The testimony of Vergus Hurks, respondent's probation officer, is extremely important. Although a State's witness, Mr. Hurks refused to be led by the State's suggestive questioning. Respondent was on probation for one year on his only prior adjudicated charge, a burglary. Mr. Hurks said at various points that he believed respondent was still in an "adolescent formative state," that he "showed respect" to his probation officer, and that he was "immature" and "impulsive." Most important, Mr. Hurks stated he did not get the impression that respondent was proud of these killings, and that in the probation officer's opinion, respondent had rehabilitative potential.

Respondent's history also includes the following circumstances: His parents were separated in 1977. He was a member of a large family which may or may not have had a male role model present. He resided in a housing project in which delinquency was rampant. His mother could not or did not control him. His school performance and attendance were chronically poor. He had been harassed by gang members for refusing to join a gang, and he was unable to defend himself against gang threats or physical violence. The gang situation was so bad in the neighborhood that the mother of another boy who had also been harassed by the Jacksons sent the boy to Mississippi to get him away from them.

Evidence of respondent's history and emotional and psychiatric problems is properly considered in conjunction with his age. (See In re R.L.L. (1982), 106 Ill. App.3d 209; In re Burns (1978), 67 Ill. App.3d 361, 365-69.) I have detailed respondent's emotional and intellectual problems throughout this dissent, and I will not repeat them. I do, however, point out that while the probation officer, the psychologist, and the psychiatrist used different technical terms to describe respondent, all three emphasized his severely delayed personality development, his impulsivity, and his limited intellectual capabilities. The psychologist, Dr. Kimberly Merrill, was the only one of the three professionals to do extensive intellectual and personality testing. On the basis of the detailed information provided by these tests, Dr. Merrill was concerned about respondent's lowered mental capacity and the abnormal personality development. All three professionals used terms of art which effectively described respondent as seriously disturbed and in need of immediate, intensive, long-term treatment.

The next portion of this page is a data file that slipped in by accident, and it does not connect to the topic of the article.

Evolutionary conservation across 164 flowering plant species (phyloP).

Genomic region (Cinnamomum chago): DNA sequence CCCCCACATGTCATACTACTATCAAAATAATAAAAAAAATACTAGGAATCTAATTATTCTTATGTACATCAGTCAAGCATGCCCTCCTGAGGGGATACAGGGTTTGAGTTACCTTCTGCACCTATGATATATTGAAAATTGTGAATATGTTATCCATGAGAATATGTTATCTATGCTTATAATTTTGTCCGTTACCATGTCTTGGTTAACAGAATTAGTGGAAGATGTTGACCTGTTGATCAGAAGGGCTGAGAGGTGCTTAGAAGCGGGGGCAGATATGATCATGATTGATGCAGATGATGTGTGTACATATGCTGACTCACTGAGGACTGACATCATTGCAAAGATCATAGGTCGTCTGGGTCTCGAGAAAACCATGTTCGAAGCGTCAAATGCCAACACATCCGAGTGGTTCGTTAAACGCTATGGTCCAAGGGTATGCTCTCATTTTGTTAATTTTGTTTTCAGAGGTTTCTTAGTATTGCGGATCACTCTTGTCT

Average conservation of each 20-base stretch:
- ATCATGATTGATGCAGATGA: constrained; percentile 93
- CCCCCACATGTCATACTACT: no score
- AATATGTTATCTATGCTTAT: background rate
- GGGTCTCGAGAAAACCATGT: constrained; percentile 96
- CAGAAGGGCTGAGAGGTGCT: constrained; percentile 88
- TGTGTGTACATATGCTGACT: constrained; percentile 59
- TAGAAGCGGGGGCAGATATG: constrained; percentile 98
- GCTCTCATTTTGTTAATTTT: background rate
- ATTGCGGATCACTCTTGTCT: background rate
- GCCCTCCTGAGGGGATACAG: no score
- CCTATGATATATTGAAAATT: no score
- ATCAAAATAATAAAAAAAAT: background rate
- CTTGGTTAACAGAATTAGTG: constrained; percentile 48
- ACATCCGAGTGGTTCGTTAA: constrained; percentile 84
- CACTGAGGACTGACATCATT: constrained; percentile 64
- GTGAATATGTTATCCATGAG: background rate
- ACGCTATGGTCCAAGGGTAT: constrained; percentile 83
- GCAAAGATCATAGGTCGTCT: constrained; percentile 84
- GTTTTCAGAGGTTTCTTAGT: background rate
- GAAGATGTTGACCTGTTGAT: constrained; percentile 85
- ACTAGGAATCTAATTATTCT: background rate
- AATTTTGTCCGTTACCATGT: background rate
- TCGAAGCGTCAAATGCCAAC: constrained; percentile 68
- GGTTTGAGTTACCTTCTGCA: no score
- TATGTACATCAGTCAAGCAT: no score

Fifth is the question whether there were facilities available to the juvenile court for the rehabilitation and treatment of the minor. Despite the contradictions elsewhere in the record, this point is clear. Mr. Hurks, a juvenile probation officer familiar with this respondent, as well as with the facilities available, and with respondent's experience with those facilities in the past, stated that respondent had rehabilitative potential. Dr. Merrill wrote, "At this point he is still very much a blank slate, and the next four or five years are therefore critical to the eventual formation of his personality. If he is placed in a brutal and hostile environment, he has none of the ego resources which will allow him to withstand the character molding effects of these influences." Further, "[h]e needs structure, limits, and firm moral instruction. Long term residential placement is recommended, and [respondent] needs to understand that he can expect punishment for wrongdoing. It should be emphasized that the moral environment provided by this placement will play a critical role in the development of [respondent's] emerging personality." Dr. Jaime Trujillo, a psychiatrist who examined respondent and prepared a written report, said, "He hasn't been too able to learn and he seems to have some limitations as far as intelligence * * * which makes him an easy prey for persons who could socialize with him and try to induce him into certain criminal activities without him having full understanding * * *. I feel that he should be contained at the present time and that ideally he should be treated in a closed secured environment where good disciplinary measures are imposed upon him * * *. In this placement he should have education aimed to overcoming his learning difficulties. There he should have individual therapy to try to deal with his lack of values and self-centeredness."